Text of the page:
Whose job is parking reform?

Anyone who has driven in Los Angeles knows the frustration of dealing with its broken parking meters, sparse parking spots and occasionally inane parking rules (assuming they were lucky enough to find a parking spot at all). So California Assemblyman Mike Gatto (D-Los Angeles) will no doubt find a lot of fans for his grandiosely named “California Parking Bill of Rights.”

Under Gatto's reform package, cities around the state would be prohibited from ticketing motorists who park at broken meters. A 2013 state law, authored by Gatto, already covers this, but it is due to expire at the end of this year. Gatto's law also bars valet-parking operators from commandeering metered parking spots, requires cities to free up parking spaces as soon as street sweeping is done (rather than having hours-long restrictions on street-sweeping days), and mandates that cities with high-tech “smart” meters allow the price at the meter to vary by time of day and demand for spaces.

But as reasonable as some his proposed reforms are — of course no one should be ticketed because they couldn't feed a broken meter — these rules and regulations of street parking are not issues for the state legislature. They're classic local issues which different cities might want to handle differently. And if problems arise, they're best fixed by local governments. Most members of the Los Angeles City Council opposed Gatto's 2013 bill restricting ticketing at broken meters, arguing he had overstepped into the realm of local lawmaking. They were right.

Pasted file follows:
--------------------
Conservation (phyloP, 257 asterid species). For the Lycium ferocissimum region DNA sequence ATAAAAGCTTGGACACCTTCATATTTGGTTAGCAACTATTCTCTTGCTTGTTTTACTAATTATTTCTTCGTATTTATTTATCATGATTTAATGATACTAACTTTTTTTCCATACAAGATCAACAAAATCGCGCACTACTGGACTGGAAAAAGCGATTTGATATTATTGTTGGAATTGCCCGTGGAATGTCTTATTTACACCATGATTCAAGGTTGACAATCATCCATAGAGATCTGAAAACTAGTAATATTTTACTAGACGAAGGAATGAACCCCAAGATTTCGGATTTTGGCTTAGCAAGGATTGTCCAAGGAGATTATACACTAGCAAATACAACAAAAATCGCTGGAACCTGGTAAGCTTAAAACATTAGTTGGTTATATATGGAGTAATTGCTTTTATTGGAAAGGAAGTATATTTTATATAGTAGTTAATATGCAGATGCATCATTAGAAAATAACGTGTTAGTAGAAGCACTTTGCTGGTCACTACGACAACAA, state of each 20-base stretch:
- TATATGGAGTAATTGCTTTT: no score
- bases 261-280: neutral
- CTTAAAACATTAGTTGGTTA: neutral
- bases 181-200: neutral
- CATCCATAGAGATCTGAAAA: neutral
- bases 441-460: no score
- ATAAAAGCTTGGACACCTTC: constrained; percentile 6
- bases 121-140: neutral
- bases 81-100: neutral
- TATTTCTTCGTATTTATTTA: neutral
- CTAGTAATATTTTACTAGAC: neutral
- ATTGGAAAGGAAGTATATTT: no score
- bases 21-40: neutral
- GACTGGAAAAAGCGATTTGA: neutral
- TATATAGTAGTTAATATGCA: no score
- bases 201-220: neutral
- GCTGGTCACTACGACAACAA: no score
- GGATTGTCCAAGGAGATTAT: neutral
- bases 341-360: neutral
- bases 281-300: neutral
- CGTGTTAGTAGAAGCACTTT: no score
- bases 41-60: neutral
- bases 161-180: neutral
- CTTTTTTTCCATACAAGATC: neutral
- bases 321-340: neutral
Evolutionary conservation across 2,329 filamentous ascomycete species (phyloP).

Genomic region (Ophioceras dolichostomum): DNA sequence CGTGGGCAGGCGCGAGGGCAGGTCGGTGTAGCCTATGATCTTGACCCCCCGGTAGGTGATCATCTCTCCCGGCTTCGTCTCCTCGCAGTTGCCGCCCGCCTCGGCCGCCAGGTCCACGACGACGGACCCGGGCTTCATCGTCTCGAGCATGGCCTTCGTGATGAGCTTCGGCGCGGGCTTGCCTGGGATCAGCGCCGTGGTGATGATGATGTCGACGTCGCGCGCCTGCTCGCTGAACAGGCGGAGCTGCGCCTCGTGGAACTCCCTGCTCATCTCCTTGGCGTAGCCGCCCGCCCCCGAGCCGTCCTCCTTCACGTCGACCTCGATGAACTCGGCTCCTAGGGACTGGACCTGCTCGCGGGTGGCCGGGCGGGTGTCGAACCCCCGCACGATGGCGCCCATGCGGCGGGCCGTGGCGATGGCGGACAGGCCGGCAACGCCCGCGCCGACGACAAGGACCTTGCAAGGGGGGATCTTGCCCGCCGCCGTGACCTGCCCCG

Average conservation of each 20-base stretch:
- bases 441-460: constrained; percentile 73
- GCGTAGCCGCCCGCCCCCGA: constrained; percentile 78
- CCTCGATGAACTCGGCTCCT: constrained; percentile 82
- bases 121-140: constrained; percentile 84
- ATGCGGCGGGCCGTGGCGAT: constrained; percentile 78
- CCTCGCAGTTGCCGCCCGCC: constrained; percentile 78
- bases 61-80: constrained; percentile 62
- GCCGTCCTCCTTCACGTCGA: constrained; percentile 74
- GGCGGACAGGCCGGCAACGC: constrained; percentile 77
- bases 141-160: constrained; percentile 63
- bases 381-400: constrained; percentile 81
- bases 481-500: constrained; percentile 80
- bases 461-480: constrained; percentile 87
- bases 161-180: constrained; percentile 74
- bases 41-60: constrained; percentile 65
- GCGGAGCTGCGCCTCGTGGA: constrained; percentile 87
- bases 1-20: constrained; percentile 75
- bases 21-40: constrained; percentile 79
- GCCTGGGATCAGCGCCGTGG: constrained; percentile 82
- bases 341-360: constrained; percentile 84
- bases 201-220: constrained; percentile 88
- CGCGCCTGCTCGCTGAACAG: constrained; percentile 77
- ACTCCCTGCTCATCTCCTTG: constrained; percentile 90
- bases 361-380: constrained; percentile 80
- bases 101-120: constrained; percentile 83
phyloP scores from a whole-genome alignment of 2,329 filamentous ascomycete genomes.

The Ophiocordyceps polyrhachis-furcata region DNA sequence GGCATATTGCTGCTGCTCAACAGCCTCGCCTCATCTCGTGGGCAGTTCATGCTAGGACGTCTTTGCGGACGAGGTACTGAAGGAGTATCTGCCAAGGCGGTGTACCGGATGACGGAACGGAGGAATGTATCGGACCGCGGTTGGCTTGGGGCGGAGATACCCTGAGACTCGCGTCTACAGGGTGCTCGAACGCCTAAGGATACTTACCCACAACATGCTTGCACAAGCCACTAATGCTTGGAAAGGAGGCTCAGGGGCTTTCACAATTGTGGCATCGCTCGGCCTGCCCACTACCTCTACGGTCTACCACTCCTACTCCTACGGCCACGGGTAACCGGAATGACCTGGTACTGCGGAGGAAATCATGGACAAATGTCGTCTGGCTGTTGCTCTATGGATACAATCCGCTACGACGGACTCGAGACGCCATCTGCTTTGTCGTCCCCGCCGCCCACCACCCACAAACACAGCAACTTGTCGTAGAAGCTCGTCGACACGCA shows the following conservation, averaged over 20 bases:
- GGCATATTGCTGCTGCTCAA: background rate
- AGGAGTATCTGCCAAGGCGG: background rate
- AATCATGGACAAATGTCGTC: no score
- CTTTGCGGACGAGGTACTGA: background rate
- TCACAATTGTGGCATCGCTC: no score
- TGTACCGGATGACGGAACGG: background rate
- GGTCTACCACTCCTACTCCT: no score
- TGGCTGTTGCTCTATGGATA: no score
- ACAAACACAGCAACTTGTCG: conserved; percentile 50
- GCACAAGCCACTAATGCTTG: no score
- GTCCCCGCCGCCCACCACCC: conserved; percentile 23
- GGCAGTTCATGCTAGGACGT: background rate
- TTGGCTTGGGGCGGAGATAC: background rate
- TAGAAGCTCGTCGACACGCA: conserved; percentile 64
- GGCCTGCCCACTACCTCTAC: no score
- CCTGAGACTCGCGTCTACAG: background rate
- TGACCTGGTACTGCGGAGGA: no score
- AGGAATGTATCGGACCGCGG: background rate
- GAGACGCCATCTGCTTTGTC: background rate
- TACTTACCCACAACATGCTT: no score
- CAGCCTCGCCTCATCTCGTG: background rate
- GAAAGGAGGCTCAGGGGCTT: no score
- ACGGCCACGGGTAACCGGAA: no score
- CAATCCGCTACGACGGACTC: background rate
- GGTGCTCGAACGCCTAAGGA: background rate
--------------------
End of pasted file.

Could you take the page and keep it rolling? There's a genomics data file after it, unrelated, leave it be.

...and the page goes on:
Interestingly, L.A. had been ticketing at broken meters, on the dubious argument that not doing so created an incentive for motorists to break them. But the council changed that unpopular (and unreasonable) policy after the Gatto bill passed. In other words, Gatto successfully forced the city's hand.

In the last few years in Los Angeles there has been such an outcry over confusing parking regulations and increases in parking fines that Mayor Eric Garcetti created what he calls the Parking Reform Working Group, which delivered a report last year on how to reform the system. Councilman Mike Bonin incorporated a number of its suggestions into several motions that are now winding their way through council committees.

But the city needs to get moving on this. The working group was formed in June 2014 and reported back last February, yet none of its changes have been implemented to date. No wonder it seems like good politics for Gatto to declare himself the defender of drivers' “rights.” Nevertheless, the fact remains that City Hall is the place to enact any parking reforms for city streets.

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A version of this article appeared in print on January 21, 2016, in the Opinion section of the Los Angeles Times with the headline "Whose job is parking reform?" — Today's paperToday's paper | Subscribe